It’s important to understand the characteristics of working memory when you’re designing something that requires mental effort. Without adapting learning experiences to the learner’s cognitive architecture, instructional design is hit or miss.
Current research in this area demonstrates that working memory (a theoretical structure) is dynamic and flexible.
Working Memory Basics
- Working memory used to be called short-term memory. It was redefined to focus on its functionality rather than its duration. Some cognitive psychologists, however, differentiate between working and short-term memory. They refer to short-term memory as the brief storage of information. And working memory as involved with both storage and manipulation of information.
- Working memory can be thought of as the equivalent of being mentally online. It refers to the temporary workspace where we manipulate and process information.
- No one physical location in the brain seems to be responsible for working memory capacity. But several parts of the brain seem to contribute to this cognitive structure.
Working Memory Capacity
- Working memory is characterized by a small capacity. Researchers think that working memory can process 3-4 elements of new information at one time.
- Because learning experiences typically involve new information, the capacity of working memory makes it difficult for many people to assimilate more than around four to five bits of information simultaneously.
- The capacity of working memory depends on the category of the elements or chunks as well as their features. For example, we can hold more digits in working memory than letters and more short words than long words.
- The limitations on working memory disappear when someone works with information from long-term memory (permanent storage). Information from long-term memory is organized into schemata. Schemata are higher order structures composed of multiple elements that help to reduce the overload on working memory.
Working Memory Duration
- New information in working memory is temporary. It is either encoded into long-term memory or it decays or is replaced.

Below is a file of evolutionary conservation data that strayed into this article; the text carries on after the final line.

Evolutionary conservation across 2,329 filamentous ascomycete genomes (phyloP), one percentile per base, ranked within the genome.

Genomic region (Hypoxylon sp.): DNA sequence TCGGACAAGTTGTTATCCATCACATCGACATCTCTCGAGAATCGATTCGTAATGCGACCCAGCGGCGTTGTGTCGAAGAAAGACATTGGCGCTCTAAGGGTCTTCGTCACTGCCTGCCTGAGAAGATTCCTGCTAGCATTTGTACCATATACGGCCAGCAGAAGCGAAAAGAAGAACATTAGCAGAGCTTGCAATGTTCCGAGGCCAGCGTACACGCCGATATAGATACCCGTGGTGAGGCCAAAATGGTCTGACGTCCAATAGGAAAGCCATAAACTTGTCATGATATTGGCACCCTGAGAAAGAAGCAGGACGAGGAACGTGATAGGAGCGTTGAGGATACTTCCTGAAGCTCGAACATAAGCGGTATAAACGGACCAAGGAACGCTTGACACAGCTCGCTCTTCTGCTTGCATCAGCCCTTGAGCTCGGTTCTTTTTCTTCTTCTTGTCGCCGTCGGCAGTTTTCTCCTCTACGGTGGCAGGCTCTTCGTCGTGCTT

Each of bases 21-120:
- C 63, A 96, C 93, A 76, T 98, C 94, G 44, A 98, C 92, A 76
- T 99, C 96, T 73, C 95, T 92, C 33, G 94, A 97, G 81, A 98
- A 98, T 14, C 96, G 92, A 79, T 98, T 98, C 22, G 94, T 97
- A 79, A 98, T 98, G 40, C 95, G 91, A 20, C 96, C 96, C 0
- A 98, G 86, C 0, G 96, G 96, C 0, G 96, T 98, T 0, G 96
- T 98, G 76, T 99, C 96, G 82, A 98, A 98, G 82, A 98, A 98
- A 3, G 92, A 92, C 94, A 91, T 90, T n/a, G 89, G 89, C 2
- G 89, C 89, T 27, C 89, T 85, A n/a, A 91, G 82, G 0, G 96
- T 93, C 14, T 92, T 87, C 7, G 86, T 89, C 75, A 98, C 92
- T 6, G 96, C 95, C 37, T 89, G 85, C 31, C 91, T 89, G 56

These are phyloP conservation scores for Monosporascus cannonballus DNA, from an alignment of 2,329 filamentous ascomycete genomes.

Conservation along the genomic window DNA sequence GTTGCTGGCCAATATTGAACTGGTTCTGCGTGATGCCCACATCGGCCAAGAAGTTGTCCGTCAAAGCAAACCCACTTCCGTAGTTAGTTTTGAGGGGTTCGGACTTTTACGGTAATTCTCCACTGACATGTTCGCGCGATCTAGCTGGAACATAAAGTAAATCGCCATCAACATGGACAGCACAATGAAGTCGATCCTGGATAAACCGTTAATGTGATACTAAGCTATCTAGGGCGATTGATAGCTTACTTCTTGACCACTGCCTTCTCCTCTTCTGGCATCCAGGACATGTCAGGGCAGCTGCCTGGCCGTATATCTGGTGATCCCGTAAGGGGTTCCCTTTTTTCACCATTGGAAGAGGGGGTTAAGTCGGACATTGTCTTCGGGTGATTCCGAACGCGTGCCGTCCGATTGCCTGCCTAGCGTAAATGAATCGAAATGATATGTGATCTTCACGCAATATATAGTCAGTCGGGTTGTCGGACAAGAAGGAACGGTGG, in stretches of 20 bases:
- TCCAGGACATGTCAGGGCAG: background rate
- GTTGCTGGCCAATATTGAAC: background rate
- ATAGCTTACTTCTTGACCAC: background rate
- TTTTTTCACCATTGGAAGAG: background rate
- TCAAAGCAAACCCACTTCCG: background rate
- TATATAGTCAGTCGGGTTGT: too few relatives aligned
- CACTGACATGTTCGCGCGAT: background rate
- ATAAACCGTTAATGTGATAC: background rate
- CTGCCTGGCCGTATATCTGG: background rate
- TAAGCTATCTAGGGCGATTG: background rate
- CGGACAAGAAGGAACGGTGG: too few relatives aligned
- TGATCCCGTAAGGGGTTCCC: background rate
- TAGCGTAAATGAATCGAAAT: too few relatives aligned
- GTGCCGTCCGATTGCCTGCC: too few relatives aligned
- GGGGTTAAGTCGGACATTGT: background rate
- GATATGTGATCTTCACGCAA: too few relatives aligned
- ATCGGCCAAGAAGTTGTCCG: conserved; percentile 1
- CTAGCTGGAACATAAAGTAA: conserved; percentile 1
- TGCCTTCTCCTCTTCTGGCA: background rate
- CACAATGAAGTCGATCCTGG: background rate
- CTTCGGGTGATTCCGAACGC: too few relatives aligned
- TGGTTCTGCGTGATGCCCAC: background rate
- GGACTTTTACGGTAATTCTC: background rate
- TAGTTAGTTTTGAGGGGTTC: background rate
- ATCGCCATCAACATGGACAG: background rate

- Unless it is actively attended to or rehearsed, information in working memory has a short duration of around 10-15 seconds (Goldstein).
- Similar to the capacity issue, it takes mental effort to hold information in working memory for an extended time and can also be a cause of cognitive overwhelm.
Interactions with Long-term Memory
- There is a continuous transfer of of information between long-term memory and working memory—both retrieval and transfer.
- Information is retrieved from long-term memory into working memory in order to make sense out of new information.
- Information that we attend to and integrate into our knowledge structures is transferred or encoded into long-term memory.
- Current research demonstrates that individual differences in working memory capacity may account for differences in performance of information processing tasks, like reading and note-taking.
- In studies with children, those who have a poor ability to store material over brief periods of time (difficulties with working memory) fail to progress normally in tasks related to literacy.
- An individual’s developmental age and level of expertise probably account for differences in working memory. For example, facilitating learning with certain strategies can be helpful for novices but detrimental to experts. See Novice Versus Expert Design Strategies.
- Cognitive load refers to the demands placed on working memory in terms of storage and information processing.
- Intrinsic load is caused by the nature of the learning task and extraneous load refers to the demands caused by the format of the instruction.
- Cognitive load theory states that traditional instructional techniques can overload working memory because they don’t account for intrinsic and extraneous load. Instructional designers can facilitate learning by considering and accommodating different loads.
- Germane load refers to the demands placed on working memory when learners are acquiring new knowledge. It involves conscious cognitive processing to construct schemata. Increasing the germane load can most likely assist the learning process.
- E. Bruce Goldstein. Cognitive Psychology: Connecting Mind, Research and Everyday Experience. Wadsworth Publishing, 2010
- Patricia L. Smith and Tillman J Ragan. Instructional Design, Wiley, 2004.
- Tamara van Gog et. al., Instructional Design for Advanced Learners. ETR&D, Vol. 53, No. 3, 2005, pp. 73–81.
- Wolfgang Schnotz and Christian Ku?rschner. A Reconsideration of Cognitive Load Theory. Educ Psychol Rev (2007) 19:469–508
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